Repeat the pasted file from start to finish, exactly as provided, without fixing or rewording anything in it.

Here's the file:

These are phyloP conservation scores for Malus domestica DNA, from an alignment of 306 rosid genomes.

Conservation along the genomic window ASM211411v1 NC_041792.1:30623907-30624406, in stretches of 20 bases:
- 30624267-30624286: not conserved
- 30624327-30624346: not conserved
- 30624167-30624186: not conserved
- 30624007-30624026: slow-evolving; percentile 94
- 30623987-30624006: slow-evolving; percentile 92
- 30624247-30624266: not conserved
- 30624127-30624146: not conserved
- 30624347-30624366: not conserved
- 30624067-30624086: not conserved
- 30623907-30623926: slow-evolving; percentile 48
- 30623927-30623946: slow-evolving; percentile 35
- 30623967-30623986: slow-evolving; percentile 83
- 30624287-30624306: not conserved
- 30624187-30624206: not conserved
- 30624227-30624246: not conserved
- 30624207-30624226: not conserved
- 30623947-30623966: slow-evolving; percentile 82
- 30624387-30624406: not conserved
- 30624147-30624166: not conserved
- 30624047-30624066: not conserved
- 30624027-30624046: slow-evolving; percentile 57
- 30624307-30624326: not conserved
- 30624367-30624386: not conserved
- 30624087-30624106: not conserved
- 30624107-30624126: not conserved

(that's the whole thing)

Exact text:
These are phyloP conservation scores for Malus domestica DNA, from an alignment of 306 rosid genomes.

Conservation along the genomic window ASM211411v1 NC_041792.1:30623907-30624406, in stretches of 20 bases:
- 30624267-30624286: not conserved
- 30624327-30624346: not conserved
- 30624167-30624186: not conserved
- 30624007-30624026: slow-evolving; percentile 94
- 30623987-30624006: slow-evolving; percentile 92
- 30624247-30624266: not conserved
- 30624127-30624146: not conserved
- 30624347-30624366: not conserved
- 30624067-30624086: not conserved
- 30623907-30623926: slow-evolving; percentile 48
- 30623927-30623946: slow-evolving; percentile 35
- 30623967-30623986: slow-evolving; percentile 83
- 30624287-30624306: not conserved
- 30624187-30624206: not conserved
- 30624227-30624246: not conserved
- 30624207-30624226: not conserved
- 30623947-30623966: slow-evolving; percentile 82
- 30624387-30624406: not conserved
- 30624147-30624166: not conserved
- 30624047-30624066: not conserved
- 30624027-30624046: slow-evolving; percentile 57
- 30624307-30624326: not conserved
- 30624367-30624386: not conserved
- 30624087-30624106: not conserved
- 30624107-30624126: not conserved